secure erase utilities for their SSDs.
Unfortunately, some vendors don't provide a secure erase utility for some of their consumer drives.
In this case, your only option
may be to purchase a tool like Parted Magic
(a delivery charge).
Or, if your goal is just to
get rid of your data before giving away the drive, you can instead physically destroy or
"shred" the drive.
Optical Disc -- Disc Stuck in Drive
You're using your favorite DVD, when yikes! It gets stuck in the disc drive. No matter if you
tell software to eject it or unmount it,
the drive won't open and give you back your disc.
Fortunately, this is easy to fix. Look closely at the drive
face and you'll see tiny hole. Stick a straight pin in there
and push a lever that will mechanically push out the tray. Do
this with the computer powered off since it is solely a mechanical
Optical Disc -- Disc Read Errors
What do you do when you pop a DVD or CD into your optical drive and it fails to read? You'll often hear shuffling noises and as the drive
tries to error-correct by reading the disc multiple times.
You could have either a faulty disc on your hands, or a bad optical disk drive.
You can tell which simply by inserting another disc into the drive.
If it reads, you know your first disc is bad. If the drive can't read any discs at all, you know the drive is bad
(see the next section
If you have a bad disc, you can often fix it simply by carefully wiping fingerprints or
other pollution off the disc. Wipe the disc with
a proper cloth like you would use for cleaning your computer display screen. Don't use paper
towels or toilet paper as these may scratch the disc.
Inspect the disc carefully to see if scratches prevent it from being read. You can eliminate these
scratches, or at least reduce them to within
tolerance of the reading capability of your optical disc reader. With a stream of warm water,
rub toothpaste very lightly on the scratches. Rub
from the center of the disc towards the outside.
Yes, I said toothpaste. It is a mild abrasive, meaning that rubbing it on the optical disk can reduce
the depth of scratches.
Just rub a little -- not too much. Your goal is to reduce the depth of the scratches in the outer plastic layer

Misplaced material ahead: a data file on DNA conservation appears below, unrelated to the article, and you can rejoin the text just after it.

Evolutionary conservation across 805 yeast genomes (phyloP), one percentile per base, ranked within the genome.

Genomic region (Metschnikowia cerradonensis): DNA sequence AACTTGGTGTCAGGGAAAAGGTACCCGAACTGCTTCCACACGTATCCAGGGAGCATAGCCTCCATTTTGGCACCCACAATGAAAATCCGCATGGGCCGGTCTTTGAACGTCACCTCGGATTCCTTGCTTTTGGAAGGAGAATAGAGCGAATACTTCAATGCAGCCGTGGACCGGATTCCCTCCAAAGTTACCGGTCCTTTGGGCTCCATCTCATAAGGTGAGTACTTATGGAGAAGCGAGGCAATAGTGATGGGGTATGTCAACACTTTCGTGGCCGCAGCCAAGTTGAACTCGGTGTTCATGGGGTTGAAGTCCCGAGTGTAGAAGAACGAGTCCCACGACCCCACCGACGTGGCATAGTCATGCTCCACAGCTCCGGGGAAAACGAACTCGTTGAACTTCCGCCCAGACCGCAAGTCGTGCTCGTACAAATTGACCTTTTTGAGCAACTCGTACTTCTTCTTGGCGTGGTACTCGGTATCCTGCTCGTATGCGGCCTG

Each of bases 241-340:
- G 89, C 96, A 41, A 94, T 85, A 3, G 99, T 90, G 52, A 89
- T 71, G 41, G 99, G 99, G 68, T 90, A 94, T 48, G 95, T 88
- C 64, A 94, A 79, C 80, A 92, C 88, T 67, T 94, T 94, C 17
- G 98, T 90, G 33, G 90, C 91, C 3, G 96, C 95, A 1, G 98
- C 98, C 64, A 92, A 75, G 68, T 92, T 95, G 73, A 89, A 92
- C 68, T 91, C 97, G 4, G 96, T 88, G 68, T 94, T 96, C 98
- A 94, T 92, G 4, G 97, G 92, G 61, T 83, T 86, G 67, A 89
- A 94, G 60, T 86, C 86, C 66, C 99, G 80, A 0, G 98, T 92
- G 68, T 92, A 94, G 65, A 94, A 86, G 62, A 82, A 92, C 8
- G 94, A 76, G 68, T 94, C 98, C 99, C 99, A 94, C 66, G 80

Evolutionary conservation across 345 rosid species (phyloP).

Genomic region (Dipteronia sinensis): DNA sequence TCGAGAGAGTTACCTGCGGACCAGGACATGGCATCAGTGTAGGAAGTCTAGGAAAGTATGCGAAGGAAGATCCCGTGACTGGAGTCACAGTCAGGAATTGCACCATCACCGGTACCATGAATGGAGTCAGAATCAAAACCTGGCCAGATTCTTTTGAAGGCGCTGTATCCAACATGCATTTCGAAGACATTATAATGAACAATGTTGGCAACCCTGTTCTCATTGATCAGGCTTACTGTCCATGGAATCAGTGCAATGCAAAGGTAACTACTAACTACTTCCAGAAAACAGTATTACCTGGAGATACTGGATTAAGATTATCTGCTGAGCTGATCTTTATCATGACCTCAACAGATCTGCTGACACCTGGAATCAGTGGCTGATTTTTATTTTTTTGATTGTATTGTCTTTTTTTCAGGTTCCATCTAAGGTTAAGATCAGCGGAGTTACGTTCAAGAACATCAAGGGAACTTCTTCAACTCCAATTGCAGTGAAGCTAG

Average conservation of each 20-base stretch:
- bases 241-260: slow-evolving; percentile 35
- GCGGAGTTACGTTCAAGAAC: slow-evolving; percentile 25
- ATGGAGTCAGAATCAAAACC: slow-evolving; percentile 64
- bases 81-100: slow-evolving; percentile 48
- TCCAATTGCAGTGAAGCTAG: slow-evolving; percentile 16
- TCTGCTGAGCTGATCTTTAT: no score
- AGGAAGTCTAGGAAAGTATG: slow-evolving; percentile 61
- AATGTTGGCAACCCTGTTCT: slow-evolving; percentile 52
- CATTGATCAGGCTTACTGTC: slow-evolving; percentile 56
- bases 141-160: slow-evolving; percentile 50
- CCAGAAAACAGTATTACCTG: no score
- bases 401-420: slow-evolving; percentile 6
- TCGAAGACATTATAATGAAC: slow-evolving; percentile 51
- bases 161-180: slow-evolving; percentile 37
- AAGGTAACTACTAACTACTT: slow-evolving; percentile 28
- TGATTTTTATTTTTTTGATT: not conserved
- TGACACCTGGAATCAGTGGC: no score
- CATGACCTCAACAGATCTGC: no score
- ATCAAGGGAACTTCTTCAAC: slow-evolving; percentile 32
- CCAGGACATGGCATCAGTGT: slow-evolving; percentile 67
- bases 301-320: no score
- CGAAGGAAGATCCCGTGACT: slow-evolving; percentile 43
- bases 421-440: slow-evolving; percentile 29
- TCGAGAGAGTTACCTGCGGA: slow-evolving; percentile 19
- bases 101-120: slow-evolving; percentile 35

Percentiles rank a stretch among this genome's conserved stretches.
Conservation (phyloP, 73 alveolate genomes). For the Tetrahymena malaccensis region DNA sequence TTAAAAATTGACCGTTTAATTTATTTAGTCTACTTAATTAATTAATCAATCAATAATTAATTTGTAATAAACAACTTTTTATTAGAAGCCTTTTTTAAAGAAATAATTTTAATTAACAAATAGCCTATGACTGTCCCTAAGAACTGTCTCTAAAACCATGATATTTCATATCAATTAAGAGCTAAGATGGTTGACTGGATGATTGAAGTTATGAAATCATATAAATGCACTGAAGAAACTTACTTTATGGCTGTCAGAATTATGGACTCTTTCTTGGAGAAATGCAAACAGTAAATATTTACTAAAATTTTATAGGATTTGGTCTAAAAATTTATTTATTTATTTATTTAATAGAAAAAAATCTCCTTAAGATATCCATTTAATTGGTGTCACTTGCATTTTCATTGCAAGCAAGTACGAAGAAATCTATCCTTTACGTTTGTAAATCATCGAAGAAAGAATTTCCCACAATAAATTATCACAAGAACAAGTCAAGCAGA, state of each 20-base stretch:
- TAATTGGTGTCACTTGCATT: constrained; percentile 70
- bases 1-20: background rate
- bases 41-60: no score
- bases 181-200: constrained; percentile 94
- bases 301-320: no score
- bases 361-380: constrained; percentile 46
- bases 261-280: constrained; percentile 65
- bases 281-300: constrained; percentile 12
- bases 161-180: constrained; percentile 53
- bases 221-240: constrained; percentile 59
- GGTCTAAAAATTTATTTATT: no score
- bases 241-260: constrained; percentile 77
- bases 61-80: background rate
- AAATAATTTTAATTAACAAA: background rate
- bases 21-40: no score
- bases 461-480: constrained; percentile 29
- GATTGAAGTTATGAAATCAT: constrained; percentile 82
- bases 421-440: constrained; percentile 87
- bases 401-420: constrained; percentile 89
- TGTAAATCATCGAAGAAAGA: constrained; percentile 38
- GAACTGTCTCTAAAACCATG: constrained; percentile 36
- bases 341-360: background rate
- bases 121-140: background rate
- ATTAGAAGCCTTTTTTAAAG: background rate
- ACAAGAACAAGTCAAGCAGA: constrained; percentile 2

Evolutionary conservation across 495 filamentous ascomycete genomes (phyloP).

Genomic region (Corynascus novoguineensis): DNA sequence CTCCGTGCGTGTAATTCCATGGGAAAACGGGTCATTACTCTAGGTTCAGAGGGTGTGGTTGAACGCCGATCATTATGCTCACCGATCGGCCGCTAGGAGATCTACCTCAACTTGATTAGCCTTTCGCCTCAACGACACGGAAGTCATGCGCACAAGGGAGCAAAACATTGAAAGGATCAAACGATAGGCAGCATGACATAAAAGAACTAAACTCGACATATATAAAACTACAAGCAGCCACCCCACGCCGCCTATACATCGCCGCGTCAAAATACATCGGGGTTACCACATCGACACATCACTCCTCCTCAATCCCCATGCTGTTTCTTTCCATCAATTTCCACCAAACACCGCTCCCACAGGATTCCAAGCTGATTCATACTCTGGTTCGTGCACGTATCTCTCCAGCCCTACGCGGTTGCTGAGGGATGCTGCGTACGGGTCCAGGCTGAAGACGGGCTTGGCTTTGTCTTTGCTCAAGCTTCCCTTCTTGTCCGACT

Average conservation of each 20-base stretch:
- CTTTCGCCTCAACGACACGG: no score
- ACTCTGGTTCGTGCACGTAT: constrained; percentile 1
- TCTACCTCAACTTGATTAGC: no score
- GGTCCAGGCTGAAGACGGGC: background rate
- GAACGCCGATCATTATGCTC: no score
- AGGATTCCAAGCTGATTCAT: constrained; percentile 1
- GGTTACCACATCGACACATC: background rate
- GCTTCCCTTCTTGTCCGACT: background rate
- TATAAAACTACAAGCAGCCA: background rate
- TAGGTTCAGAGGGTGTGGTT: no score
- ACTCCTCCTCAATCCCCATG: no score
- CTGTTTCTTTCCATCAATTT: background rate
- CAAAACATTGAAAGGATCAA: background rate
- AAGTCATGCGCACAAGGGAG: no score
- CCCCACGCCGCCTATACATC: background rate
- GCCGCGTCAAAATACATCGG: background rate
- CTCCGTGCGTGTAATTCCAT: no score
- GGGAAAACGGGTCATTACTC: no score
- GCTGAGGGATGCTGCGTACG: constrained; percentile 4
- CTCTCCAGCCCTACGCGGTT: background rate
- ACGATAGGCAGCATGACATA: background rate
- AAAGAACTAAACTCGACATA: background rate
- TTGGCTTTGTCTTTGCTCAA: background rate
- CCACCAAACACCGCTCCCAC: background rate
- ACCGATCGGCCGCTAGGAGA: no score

while not rubbing through to the substrate media
. You may want to rub just a bit, dry the disc and try reading it again,
rub again, try reading again, etc. Proceed carefully,
and after several tries, you'll
find that even a lot of scratches or a very deep scratch will yield to your efforts. Viola!
You have a readable disc again.
Optical Disc -- Drive Fails
First ask yourself: do you really need your optical drive anymore? In many cases, you can just use a USB memory stick (or "thumb drive") instead.
They cost less, read and write data faster, and store more data.
If you do still need your disc drive -- say you have a DVD/CD collection --
keep in mind that new
are cheap. But first check all connectors, ensure the OS
recognizes the device, and that you have a working driver installed.
What if the problem is sporadic? First ensure that it's not the individual disc you're trying to read that is the problem (see the
If you're certain the problem is your optical drive, try cleaning the drive with these
simple cleaning techniques.
Another possible cause is differing calibration between drives. It's
possible to write a disc on one system and find another unable to
read it. Determine if you have a calibration difference by testing
multiple discs on several different drives.
You might find that your drive works well with certain brands of
disc media but not with others. Media
differences can cause sporadic problems even with healthy optical
Remember that there are many optical media
standards and that you have to match them properly to the drives
that use them. While current drives support multiple media
standards, you can't always mix all media in all drives (DVD+R,
DVD-R, DVD+-R, DVD-RAM, Blu-ray, CD-RW, CD-ROM, etc).
There's more to fixing computer hardware than any one article
can cover. Yet you'll find that 90% of hardware
problems are easily fixable. This brief article targets that 90%. I hope you've found it helpful.
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Howard Fosdick is an independent consultant who supports databases
and operating systems. He's fixed up old computers for fun and for charity for many years.